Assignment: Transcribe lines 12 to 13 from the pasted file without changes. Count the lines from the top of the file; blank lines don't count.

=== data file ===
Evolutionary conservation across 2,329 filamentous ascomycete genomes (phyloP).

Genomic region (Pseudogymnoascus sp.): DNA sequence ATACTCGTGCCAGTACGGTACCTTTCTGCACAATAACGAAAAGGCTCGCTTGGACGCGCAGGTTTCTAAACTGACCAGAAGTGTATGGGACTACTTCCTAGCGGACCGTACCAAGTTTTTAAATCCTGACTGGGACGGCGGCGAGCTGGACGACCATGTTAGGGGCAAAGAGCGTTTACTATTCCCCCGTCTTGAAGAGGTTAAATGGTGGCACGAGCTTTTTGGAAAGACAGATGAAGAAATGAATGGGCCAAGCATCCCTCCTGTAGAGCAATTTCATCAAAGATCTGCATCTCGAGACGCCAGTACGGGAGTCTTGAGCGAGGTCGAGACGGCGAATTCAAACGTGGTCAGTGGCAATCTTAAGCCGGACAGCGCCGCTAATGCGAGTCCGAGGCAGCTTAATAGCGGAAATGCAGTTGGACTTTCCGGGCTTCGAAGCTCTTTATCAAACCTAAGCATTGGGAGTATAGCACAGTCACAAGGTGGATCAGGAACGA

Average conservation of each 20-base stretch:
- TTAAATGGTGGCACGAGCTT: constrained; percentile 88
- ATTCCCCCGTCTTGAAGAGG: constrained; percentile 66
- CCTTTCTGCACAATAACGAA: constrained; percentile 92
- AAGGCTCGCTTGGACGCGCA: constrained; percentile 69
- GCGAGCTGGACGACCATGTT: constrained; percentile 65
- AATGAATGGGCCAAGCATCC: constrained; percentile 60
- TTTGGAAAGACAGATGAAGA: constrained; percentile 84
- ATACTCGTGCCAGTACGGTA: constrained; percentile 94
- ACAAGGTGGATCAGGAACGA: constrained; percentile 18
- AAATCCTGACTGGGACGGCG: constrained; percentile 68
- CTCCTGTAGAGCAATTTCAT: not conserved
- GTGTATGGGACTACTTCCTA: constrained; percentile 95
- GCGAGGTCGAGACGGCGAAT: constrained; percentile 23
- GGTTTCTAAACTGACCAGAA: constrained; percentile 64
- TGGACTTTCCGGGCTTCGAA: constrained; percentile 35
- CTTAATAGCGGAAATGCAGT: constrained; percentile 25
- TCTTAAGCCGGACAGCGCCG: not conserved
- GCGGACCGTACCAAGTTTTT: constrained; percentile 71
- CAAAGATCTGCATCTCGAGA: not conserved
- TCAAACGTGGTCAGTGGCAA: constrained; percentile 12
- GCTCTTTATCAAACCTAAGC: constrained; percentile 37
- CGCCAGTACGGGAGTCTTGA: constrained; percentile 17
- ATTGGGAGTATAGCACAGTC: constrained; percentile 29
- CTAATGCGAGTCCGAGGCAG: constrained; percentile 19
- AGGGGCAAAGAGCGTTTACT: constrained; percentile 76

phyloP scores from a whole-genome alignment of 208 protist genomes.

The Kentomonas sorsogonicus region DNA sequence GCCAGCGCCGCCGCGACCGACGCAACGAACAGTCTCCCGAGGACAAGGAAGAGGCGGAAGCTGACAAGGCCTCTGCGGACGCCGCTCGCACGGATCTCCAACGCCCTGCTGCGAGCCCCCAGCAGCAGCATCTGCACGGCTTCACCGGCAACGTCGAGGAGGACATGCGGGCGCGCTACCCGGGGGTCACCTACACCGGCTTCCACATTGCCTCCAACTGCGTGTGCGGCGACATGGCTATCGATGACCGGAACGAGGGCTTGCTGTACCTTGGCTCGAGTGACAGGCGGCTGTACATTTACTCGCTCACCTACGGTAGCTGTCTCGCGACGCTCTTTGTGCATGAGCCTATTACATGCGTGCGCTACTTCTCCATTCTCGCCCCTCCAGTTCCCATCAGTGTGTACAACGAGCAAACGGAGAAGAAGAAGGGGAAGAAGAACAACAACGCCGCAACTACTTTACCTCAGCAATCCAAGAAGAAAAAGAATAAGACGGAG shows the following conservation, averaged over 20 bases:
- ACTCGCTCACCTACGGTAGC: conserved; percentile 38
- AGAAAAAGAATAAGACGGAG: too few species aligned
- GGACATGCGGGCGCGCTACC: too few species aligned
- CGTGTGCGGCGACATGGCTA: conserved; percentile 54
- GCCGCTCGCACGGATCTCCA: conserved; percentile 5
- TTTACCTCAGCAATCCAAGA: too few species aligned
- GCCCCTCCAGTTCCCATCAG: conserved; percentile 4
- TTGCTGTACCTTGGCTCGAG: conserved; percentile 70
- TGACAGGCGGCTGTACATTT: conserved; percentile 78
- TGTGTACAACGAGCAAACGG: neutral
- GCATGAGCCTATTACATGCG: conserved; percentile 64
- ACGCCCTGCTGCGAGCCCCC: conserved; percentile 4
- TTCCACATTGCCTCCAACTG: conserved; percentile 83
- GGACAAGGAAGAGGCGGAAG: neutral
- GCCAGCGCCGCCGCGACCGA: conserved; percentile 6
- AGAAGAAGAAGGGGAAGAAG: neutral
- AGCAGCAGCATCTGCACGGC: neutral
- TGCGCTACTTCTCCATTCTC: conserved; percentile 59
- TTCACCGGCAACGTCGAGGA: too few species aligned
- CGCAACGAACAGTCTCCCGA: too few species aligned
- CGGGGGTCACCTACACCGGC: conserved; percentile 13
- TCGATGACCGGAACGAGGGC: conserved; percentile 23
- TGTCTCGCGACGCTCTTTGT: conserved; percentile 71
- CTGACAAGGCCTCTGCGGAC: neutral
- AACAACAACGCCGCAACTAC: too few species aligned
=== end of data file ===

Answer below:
- ACAAGGTGGATCAGGAACGA: constrained; percentile 18
- AAATCCTGACTGGGACGGCG: constrained; percentile 68